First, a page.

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Many universities in the U.S. carry out experiments in which animals are subjected to all manner of torment. But Johns Hopkins University experimenters have outdone themselves when it comes to cruelty.
Here are just a few recent examples:
Experimenters put octopuses—whose mother had been kidnapped from the ocean—in beakers of water laced with the mood-altering drug MDMA, better known as "ecstasy." Then, they watched how the drug affected the animals' behavior toward other octopuses.
Those who had been exposed to MDMA spent more time in a chamber with an unfamiliar octopus than those who hadn't been drugged did. Based on that finding, the experimenters absurdly suggested that these animals are more like humans than we had previously thought and might be used to study the effects of psychiatric drugs on humans.
Just what the world needs: another bad animal "model" for the human brain.
Experimenters cut into monkeys' skulls, exposed part of the brain, covered it with a metal plate, and then coerced two rhesus monkeys to use a computer game in which they "gambled" for "drops of juice." Of course, the monkeys probably don't think of it as "gambling." It's common for experimenters to restrict the amount of liquid animals are allowed to drink in such experiments so that they become thirsty and will cooperate in order to alleviate their thirst.
The experimenters found that the monkeys were more likely to choose a "bet" that was high-risk but could pay off with more juice rather than one that was a sure thing.
They then "suppressed" an area of the monkeys' brains by pumping freezing methanol into a metal plate secured over the membrane covering their brains.
Their excuse for this torment: It "could lead to better treatments" for humans who exhibit destructive, risky types of behavior.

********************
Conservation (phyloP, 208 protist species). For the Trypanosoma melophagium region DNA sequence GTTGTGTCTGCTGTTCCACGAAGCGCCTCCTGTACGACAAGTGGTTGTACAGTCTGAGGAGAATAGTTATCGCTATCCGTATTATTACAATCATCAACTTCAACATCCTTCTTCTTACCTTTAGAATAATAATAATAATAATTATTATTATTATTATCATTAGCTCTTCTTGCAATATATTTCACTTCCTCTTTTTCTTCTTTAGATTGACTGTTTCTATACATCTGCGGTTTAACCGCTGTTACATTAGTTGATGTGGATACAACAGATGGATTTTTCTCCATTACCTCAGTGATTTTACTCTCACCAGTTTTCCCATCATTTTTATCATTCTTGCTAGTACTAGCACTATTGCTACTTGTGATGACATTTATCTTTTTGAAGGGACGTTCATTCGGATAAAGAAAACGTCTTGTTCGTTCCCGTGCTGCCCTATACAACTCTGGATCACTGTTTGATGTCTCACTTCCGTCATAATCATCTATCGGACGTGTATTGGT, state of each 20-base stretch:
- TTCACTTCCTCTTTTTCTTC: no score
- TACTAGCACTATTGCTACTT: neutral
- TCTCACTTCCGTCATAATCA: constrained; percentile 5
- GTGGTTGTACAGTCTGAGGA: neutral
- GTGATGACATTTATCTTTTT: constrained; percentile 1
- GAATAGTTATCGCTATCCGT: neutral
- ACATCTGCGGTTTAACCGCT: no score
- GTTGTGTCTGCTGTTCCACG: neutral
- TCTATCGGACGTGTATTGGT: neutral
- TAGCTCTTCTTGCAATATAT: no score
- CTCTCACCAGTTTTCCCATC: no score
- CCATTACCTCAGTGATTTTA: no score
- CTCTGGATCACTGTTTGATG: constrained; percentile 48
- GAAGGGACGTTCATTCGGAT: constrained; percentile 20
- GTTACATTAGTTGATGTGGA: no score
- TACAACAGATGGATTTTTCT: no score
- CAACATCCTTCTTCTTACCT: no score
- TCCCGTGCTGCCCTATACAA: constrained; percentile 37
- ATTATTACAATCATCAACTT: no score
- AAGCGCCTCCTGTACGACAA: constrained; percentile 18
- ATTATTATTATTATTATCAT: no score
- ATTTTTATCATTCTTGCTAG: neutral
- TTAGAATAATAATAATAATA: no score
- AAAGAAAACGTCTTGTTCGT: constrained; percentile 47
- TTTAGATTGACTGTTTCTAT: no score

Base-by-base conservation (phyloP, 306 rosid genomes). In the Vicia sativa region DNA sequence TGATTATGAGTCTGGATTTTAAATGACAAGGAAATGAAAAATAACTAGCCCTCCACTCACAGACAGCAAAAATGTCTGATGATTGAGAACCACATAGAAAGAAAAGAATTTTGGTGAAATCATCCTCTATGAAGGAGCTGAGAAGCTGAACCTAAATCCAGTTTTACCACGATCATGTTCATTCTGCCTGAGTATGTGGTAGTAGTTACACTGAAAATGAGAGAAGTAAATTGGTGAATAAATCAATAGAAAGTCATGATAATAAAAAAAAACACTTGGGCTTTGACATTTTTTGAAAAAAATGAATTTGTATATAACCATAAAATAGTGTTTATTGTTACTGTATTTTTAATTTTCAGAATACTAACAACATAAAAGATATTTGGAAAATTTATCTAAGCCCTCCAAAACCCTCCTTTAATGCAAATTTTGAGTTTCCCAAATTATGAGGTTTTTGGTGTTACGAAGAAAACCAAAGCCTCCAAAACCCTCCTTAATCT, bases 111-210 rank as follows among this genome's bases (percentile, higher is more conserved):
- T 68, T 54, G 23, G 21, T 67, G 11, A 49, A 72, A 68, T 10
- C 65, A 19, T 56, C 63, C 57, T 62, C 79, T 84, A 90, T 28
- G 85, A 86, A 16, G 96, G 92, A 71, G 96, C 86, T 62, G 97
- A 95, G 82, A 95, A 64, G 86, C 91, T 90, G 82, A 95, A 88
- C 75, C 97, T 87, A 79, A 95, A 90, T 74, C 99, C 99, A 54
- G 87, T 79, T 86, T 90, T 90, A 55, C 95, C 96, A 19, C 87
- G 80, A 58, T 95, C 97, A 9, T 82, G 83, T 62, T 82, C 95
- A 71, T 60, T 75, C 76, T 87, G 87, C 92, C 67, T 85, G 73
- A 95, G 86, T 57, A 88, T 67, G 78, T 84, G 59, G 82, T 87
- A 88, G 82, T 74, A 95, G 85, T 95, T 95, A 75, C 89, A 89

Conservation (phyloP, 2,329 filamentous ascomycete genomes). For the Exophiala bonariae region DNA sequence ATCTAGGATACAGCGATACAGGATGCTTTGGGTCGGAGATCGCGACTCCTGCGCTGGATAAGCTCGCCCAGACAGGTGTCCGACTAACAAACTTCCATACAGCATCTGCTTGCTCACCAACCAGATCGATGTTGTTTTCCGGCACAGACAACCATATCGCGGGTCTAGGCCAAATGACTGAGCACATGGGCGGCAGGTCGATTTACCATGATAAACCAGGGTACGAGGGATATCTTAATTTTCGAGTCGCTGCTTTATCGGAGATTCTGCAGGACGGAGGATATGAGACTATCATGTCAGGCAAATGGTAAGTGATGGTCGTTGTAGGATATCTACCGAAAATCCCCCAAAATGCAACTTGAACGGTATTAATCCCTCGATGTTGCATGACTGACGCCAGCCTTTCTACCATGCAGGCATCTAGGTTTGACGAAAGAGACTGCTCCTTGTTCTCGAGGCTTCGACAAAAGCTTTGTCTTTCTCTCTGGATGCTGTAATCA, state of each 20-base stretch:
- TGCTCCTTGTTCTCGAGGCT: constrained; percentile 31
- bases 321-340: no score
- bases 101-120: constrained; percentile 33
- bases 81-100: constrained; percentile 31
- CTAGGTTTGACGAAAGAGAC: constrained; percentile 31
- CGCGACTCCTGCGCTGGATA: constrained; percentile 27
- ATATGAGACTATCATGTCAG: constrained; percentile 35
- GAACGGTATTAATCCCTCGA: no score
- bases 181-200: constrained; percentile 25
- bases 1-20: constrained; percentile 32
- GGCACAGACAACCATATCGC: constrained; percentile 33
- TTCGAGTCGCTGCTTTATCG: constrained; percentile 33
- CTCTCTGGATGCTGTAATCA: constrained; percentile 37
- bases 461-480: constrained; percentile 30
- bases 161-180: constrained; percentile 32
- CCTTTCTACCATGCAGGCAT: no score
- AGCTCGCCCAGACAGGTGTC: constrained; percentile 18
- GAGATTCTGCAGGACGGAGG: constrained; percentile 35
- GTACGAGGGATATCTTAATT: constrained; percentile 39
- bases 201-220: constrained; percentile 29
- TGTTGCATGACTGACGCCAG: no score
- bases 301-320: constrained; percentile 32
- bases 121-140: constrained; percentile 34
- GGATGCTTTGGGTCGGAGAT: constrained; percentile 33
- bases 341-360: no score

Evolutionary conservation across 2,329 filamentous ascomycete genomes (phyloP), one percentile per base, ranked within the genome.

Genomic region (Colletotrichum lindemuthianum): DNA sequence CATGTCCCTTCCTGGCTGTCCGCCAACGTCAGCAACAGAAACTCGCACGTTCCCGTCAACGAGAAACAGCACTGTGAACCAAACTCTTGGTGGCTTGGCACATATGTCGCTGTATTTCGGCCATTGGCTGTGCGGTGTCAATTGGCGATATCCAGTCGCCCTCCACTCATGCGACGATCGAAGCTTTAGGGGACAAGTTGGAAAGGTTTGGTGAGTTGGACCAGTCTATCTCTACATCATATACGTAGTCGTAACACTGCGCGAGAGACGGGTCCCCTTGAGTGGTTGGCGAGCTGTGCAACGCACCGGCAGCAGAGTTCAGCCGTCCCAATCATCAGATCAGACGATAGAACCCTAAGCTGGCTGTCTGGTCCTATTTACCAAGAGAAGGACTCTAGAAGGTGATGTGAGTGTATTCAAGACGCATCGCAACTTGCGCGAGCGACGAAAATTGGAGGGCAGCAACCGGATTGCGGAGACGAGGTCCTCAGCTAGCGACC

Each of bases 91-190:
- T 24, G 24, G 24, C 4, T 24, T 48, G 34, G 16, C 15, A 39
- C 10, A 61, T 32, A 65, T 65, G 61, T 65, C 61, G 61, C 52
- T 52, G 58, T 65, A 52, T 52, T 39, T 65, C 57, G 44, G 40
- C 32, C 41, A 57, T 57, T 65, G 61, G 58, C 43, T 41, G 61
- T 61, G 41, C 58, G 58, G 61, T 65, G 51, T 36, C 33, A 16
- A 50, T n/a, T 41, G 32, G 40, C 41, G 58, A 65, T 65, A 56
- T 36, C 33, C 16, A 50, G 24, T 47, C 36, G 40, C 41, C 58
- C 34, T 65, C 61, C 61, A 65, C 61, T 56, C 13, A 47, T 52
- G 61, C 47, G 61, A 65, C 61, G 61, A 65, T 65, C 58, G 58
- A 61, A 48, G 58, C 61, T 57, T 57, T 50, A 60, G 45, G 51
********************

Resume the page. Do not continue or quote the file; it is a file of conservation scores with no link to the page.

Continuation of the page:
Owls and Earphones
An experimenter imprisons owls in a basement laboratory, inserts electrodes into their brains, puts earphones on them, and exposes them to bursts of noise.
This individual has restrained fully conscious barn owls for up to 12 hours while recording and poking at neurons in their brains. He admits in his paper describing this experiment that "some birds were calm when restrained, while others were not."
Mice Tormented and Shocked
In a particularly hideous experiment, mice were used in an attempt to explain how electroconvulsive therapy (ECT)—commonly called "shock treatment"—relieves severe depression in humans.
First, to make mice depressed, experimenters subjected them to a series of torments. For five days, six hours per day, the mice were restrained in tubes so tight that they couldn't turn around or move their limbs. For two days, they were kept in unfamiliar cages with water-soaked bedding then immersed in water up to their pelvis for four hours daily for two days.
But the worst was yet to come.
Experimenters then attached wet clips to the ears of the mice that delivered electric shocks so severe that they induced seizures. While the experimenters don't bother to report whether the electric shocks induced acute pain in the animals, it seems likely that the mice suffered considerably. Humans have reported headaches, jaw pain, and nausea after undergoing ECT. In humans, ECT is performed under general anesthesia, a kindness not extended to these mice, some of whom endured the procedure repeatedly for up to 10 days.
Following the shocks, the experimenters forced mice to swim in an inescapable cylinder of water until they stop struggling and begin floating—and they claimed that this absurd experiment measures the antidepressant-like effects of the shocks. But this test has been shown not to measure depression at all, making the results of this cruel experiment worthless.
© FST.jpg | TaoPan | CC BY-SA 3.0
Most of these experiments were funded by the National Institutes of Health (NIH). This combination of bad science, cruelty, and waste of tax dollars needs to end. Johns Hopkins gets more money—your money—from NIH than any other university. Let's stop that.
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